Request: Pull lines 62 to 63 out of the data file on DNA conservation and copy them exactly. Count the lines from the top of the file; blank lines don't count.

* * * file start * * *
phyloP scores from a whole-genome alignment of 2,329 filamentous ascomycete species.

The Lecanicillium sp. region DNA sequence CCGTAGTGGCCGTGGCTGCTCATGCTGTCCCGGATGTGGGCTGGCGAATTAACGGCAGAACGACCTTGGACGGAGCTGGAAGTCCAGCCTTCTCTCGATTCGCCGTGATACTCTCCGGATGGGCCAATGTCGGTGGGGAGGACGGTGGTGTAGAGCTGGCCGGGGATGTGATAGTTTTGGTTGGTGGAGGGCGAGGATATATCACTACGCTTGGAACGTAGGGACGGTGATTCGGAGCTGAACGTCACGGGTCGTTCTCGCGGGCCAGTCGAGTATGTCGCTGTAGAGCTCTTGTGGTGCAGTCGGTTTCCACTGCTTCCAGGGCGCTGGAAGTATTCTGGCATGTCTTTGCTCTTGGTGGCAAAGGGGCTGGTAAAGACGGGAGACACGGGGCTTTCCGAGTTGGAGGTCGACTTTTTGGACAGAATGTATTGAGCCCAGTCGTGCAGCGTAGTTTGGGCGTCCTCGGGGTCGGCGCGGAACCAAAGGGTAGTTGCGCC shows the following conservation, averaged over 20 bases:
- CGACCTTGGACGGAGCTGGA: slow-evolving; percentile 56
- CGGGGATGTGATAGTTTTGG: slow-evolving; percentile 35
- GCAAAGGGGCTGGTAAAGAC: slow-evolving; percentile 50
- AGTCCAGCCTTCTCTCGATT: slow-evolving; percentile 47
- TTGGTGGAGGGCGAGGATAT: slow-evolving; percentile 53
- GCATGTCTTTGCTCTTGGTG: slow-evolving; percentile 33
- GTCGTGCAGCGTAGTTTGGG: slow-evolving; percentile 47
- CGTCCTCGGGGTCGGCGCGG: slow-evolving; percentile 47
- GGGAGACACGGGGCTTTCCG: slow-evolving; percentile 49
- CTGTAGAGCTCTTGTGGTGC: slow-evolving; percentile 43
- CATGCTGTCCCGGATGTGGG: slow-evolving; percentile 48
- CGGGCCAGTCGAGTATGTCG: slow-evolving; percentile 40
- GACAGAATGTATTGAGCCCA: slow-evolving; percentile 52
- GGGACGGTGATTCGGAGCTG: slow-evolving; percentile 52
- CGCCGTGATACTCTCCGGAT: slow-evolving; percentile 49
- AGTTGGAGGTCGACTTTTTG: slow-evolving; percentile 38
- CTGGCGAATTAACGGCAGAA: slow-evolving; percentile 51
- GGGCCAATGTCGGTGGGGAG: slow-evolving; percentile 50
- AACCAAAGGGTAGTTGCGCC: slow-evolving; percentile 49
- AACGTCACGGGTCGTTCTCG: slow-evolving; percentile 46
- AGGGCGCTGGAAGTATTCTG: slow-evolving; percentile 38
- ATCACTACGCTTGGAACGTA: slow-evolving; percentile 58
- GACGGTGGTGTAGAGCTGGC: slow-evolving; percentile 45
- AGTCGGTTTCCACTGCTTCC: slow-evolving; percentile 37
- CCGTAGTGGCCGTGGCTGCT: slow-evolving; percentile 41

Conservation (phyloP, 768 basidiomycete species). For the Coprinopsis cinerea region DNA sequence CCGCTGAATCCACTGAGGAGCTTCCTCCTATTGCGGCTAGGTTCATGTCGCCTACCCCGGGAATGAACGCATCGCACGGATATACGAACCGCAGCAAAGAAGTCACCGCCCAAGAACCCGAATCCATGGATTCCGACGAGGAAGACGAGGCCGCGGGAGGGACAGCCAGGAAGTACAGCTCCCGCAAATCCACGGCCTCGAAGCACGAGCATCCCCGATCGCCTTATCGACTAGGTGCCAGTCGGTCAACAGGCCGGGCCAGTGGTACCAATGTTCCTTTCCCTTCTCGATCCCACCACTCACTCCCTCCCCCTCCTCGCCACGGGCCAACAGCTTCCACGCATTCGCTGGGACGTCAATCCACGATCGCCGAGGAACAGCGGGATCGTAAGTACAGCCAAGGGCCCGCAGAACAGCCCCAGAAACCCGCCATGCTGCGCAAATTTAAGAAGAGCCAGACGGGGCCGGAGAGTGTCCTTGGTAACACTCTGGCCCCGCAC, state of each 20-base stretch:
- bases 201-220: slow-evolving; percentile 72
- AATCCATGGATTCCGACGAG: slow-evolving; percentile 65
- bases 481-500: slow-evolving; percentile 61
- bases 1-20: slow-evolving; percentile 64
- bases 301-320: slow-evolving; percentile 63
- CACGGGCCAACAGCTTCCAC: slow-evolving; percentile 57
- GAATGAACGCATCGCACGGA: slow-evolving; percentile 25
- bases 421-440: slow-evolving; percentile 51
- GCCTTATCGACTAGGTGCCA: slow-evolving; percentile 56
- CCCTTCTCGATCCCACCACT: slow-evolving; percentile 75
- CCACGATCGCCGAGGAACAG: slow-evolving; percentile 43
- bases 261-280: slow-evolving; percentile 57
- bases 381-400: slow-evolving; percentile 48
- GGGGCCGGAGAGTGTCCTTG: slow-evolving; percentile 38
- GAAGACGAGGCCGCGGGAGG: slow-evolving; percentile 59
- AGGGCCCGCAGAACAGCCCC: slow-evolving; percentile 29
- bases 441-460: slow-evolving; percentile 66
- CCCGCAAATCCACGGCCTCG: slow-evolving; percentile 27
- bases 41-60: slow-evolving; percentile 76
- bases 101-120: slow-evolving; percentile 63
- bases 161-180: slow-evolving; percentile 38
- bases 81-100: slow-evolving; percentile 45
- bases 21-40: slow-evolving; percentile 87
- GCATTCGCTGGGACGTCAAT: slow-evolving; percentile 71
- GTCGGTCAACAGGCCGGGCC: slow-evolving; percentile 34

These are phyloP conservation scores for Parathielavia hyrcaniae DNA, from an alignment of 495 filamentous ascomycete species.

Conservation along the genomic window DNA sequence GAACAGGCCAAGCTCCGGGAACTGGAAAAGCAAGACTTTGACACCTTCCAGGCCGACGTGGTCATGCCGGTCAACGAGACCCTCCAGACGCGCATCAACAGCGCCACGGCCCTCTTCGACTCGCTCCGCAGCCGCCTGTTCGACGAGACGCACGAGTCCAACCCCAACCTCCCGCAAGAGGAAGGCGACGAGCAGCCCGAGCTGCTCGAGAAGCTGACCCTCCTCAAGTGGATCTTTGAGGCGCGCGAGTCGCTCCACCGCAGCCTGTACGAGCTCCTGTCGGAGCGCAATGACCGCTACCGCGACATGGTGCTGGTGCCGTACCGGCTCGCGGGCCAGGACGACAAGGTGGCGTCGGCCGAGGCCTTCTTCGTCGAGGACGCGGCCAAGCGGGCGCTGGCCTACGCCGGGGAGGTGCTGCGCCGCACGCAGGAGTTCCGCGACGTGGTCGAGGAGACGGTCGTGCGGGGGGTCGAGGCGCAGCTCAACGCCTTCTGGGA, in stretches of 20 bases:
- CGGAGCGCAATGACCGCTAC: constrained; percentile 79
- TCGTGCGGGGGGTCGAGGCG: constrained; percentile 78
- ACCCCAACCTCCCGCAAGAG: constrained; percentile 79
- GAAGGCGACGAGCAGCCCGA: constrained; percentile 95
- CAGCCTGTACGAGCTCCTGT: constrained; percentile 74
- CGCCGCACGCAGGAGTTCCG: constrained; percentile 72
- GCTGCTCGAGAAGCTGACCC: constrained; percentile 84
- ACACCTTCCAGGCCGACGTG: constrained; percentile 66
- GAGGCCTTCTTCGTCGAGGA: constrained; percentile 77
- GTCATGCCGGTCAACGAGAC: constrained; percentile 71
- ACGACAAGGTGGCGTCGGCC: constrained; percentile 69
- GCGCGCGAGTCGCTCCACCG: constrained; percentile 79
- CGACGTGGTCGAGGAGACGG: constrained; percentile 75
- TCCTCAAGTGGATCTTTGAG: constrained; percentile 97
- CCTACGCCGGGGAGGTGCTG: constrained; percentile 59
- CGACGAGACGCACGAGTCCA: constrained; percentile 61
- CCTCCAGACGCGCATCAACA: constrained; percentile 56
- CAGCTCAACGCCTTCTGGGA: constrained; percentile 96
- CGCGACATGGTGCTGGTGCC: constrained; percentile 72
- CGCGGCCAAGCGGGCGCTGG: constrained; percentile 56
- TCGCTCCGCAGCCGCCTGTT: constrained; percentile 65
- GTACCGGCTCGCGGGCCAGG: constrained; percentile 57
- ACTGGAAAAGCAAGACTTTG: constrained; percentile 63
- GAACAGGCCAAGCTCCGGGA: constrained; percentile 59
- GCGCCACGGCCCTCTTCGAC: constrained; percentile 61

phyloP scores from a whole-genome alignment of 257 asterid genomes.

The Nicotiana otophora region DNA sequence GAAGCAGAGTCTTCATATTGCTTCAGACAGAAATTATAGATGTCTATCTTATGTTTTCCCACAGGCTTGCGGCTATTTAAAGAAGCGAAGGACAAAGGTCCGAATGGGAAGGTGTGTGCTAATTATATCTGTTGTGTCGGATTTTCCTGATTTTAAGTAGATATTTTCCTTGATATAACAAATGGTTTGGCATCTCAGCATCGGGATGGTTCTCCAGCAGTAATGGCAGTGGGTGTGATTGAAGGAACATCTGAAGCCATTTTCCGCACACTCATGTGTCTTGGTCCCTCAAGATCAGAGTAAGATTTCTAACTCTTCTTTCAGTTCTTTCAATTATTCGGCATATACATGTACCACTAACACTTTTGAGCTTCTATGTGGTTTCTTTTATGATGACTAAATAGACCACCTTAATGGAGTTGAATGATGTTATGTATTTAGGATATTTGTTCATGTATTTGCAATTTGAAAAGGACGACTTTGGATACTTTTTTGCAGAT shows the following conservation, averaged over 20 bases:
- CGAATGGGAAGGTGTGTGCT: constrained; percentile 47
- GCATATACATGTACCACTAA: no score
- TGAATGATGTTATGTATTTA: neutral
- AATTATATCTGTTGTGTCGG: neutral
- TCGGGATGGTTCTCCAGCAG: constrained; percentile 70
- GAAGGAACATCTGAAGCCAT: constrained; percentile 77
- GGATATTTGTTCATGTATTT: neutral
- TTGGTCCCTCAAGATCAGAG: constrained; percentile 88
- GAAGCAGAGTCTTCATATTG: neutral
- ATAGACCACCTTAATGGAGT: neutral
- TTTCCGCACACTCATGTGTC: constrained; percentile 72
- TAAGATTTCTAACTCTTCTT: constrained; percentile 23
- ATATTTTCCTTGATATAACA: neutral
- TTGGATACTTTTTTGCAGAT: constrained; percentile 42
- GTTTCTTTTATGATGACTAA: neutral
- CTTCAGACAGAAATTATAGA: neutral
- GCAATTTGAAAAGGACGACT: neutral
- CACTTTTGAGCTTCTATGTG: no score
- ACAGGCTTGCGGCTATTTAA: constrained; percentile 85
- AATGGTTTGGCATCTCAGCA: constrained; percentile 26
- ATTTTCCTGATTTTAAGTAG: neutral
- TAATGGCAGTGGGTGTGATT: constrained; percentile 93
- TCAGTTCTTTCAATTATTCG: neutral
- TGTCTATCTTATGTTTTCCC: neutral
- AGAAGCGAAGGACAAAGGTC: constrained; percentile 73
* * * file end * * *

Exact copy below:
- GCTGCTCGAGAAGCTGACCC: constrained; percentile 84
- ACACCTTCCAGGCCGACGTG: constrained; percentile 66